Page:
CPM rates have increased during the past decade.4649 In average-risk patients, there is a lack of convincing evidence that CPM improves cancer-specific survival. These operations often are driven by patient requests for risk reduction or symmetry. Many patients with unilateral breast cancer request a CPM, because they perceive that their cancer risk in the other breast is higher than their actual risk.51 The inclusion of CPM in the ASBrS choices for Choosing Wisely ® does not mean that the ASBrS endorses a policy of never performing it. We are simply recommending full education regarding its risks and benefits, emphasizing the importance of a decision-making process shared by patients and providers. A full discussion of CPM, its indications and contraindications, is beyond the scope of this report, but the ASBrS held a consensus conference in 2016 to further characterize the reasons to consider or discourage CPM (J. Boughey, Program Director for the 2016 Annual Meeting of the American Society of Breast Surgeons, personal communication, April 12, 2016).

Tumor multigene signature panels that are prognostic for risk of distant recurrence and overall survival and predictive of benefit of chemotherapy are increasingly utilized after new breast cancers are diagnosed.3941 In select patients with invasive cancer, the use of a “validated” tumor multigene signature testing panel is appropriate if the patient’s tumor characteristics were consistent with those used in the panel validation studies and if the results of testing would affect the patient’s decisions regarding adjuvant treatment. In this scenario, the test identifies patients in whom chemotherapy can be omitted, without harm to distant recurrence risk or overall survival.39,41 New and emerging tumor multigene panels hope to do the same, but not all have yet been validated. Panels also are available for patients with ductal carcinoma in situ.57 Industry, patients, and patients’ families may pressure surgeons to order these tests to help direct therapy. As a result, there is risk of overutilization of testing without concomitant patient benefit if validated tests are ordered for patient subgroups not included in the validation studies or if a patient has already decided to omit a specific adjuvant therapy due to age, comorbidities, or personal reasons.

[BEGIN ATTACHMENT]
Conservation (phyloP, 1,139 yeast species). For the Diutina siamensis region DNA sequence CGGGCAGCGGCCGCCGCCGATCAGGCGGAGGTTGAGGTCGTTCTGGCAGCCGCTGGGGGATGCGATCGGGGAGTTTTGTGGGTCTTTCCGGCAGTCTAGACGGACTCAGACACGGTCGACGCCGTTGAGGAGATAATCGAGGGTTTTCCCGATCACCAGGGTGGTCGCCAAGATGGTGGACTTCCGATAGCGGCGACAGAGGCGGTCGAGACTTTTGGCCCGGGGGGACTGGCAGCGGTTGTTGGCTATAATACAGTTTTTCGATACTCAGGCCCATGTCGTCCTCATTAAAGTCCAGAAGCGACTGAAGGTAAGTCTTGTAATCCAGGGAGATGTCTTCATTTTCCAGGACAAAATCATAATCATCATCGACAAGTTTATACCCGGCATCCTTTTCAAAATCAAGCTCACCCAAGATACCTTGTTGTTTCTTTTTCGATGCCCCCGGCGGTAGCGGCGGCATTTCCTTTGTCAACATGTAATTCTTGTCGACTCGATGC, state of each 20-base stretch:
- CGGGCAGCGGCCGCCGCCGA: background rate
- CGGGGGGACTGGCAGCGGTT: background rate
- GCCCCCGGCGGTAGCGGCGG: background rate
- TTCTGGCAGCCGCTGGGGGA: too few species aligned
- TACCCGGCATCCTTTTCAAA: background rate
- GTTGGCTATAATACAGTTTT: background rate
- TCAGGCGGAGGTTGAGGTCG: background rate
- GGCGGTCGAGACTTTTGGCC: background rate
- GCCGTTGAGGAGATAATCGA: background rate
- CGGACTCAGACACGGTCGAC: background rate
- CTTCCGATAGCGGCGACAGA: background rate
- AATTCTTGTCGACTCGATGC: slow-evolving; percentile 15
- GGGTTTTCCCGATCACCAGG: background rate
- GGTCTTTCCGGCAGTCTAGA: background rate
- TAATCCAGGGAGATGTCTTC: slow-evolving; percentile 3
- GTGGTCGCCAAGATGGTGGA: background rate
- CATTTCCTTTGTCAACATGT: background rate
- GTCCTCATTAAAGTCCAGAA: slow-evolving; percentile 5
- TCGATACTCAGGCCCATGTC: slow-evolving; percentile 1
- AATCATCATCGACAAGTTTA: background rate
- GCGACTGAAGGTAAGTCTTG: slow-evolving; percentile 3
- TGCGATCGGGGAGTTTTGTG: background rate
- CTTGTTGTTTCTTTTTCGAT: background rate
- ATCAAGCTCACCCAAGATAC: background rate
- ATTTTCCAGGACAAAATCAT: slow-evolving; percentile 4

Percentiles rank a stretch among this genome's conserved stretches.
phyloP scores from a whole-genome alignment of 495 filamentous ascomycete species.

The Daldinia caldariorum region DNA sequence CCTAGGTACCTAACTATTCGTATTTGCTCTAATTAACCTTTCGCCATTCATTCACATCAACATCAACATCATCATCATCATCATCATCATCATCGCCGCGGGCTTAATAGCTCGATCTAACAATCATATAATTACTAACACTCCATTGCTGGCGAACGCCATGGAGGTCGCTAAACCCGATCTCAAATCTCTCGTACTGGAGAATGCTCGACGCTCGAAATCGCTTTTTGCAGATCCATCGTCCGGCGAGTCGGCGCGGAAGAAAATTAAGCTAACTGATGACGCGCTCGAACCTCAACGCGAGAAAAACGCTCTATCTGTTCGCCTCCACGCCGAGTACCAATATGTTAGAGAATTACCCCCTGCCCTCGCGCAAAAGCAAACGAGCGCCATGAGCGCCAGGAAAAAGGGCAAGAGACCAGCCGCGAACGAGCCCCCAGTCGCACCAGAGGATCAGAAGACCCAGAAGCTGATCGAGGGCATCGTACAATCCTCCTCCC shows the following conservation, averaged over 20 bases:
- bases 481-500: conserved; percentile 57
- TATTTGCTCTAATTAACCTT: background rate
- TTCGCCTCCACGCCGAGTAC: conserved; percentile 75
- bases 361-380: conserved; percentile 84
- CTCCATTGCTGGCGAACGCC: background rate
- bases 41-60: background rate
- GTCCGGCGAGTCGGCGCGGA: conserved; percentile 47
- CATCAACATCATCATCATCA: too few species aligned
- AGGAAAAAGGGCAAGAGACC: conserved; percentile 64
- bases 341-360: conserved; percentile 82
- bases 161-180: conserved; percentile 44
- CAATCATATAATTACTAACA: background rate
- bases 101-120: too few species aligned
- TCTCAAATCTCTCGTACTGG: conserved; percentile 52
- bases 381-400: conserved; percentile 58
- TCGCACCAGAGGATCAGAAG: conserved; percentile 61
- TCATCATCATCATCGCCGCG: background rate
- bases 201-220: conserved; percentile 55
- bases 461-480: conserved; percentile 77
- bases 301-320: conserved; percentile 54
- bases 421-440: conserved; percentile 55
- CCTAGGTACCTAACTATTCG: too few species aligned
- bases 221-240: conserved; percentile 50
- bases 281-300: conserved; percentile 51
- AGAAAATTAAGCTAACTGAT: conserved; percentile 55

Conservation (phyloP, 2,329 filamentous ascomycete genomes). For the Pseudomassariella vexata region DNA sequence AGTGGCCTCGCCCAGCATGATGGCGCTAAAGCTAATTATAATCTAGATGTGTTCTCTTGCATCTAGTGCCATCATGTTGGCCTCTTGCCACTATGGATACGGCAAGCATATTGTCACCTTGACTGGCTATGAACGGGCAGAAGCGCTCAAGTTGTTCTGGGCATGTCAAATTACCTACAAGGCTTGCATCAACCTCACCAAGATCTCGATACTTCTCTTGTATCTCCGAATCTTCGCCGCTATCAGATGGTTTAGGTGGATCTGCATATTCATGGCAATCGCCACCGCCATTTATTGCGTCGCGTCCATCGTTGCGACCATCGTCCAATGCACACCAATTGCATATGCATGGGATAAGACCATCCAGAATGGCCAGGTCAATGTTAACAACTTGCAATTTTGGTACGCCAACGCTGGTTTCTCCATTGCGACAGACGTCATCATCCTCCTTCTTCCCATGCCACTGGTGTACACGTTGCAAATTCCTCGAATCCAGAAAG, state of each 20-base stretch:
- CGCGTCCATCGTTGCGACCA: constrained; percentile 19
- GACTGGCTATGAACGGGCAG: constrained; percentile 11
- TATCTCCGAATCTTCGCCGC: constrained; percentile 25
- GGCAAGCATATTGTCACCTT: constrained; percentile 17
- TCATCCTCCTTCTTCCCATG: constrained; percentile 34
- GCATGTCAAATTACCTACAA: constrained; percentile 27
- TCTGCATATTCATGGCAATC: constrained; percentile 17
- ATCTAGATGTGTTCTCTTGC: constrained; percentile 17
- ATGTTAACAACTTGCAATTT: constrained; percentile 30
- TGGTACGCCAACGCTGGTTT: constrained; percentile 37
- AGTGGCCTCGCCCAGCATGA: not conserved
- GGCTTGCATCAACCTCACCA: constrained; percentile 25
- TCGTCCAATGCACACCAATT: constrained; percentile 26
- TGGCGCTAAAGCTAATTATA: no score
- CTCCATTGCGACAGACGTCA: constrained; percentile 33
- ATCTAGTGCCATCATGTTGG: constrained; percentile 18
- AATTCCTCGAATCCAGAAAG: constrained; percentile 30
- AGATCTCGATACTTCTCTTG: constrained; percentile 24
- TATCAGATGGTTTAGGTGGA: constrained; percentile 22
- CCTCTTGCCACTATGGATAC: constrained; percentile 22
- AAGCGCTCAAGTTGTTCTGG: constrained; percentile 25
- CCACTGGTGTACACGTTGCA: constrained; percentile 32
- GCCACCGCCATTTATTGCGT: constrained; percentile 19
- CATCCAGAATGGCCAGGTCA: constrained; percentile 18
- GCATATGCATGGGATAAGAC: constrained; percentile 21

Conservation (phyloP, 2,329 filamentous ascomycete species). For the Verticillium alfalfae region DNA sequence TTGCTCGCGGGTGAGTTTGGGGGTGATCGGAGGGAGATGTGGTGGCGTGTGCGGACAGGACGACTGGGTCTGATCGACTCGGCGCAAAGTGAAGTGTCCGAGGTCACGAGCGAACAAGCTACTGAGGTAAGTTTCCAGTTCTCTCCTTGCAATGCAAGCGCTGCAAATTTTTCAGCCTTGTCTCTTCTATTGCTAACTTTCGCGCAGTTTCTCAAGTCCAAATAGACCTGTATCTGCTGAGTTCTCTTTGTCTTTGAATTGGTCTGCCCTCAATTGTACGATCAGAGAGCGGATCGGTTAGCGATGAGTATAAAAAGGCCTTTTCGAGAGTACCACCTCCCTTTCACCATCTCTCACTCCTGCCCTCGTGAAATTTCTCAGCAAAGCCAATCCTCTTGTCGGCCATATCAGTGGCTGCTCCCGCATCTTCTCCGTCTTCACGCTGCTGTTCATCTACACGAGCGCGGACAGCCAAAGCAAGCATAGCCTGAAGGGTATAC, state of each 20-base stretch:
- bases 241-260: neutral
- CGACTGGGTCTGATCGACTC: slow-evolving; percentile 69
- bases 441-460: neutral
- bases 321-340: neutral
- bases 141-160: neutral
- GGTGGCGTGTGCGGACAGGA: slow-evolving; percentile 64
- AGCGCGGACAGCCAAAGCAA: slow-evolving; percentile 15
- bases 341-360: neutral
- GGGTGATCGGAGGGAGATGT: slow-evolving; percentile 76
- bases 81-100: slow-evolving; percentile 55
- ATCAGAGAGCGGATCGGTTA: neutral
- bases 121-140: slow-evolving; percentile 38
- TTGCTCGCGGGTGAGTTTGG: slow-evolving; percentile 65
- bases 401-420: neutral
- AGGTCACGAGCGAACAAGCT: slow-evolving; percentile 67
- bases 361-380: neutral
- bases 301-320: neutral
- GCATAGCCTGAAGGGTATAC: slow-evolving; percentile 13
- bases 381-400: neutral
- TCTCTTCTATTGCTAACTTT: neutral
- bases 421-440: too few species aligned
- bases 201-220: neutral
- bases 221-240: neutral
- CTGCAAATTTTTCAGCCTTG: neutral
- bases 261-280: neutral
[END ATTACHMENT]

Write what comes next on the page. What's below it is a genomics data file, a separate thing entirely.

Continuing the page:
The Choosing Wisely ® campaign is still in its relative infancy, having been in existence for less than 6 years. Enthusiasm for its potential impact on improving appropriate care and reducing waste is evidenced by the submission of appropriateness measures by more than 70 professional societies, increasing organizational participation each year, and the rapid emergence of research projects and publications measuring adherence to the Choosing Wisely ® choices. Many organizations and regional quality collaboratives are now auditing compliance with the Choosing Wisely ® choices, using them as a surrogate measure of quality.58 Most Choosing Wisely ® choices also could be crafted into metrics of value or efficiency. Although results are preliminary, some organizations have already implemented action plans to address compliance variability.59

We hope that our society’s endorsement of five new choices for the Choosing Wisely ® campaign will contribute to increased delivery of appropriate care and decreased overall cost of care for breast cancer patients. Plans to develop five additional measures of appropriateness in the management of benign breast disease are anticipated.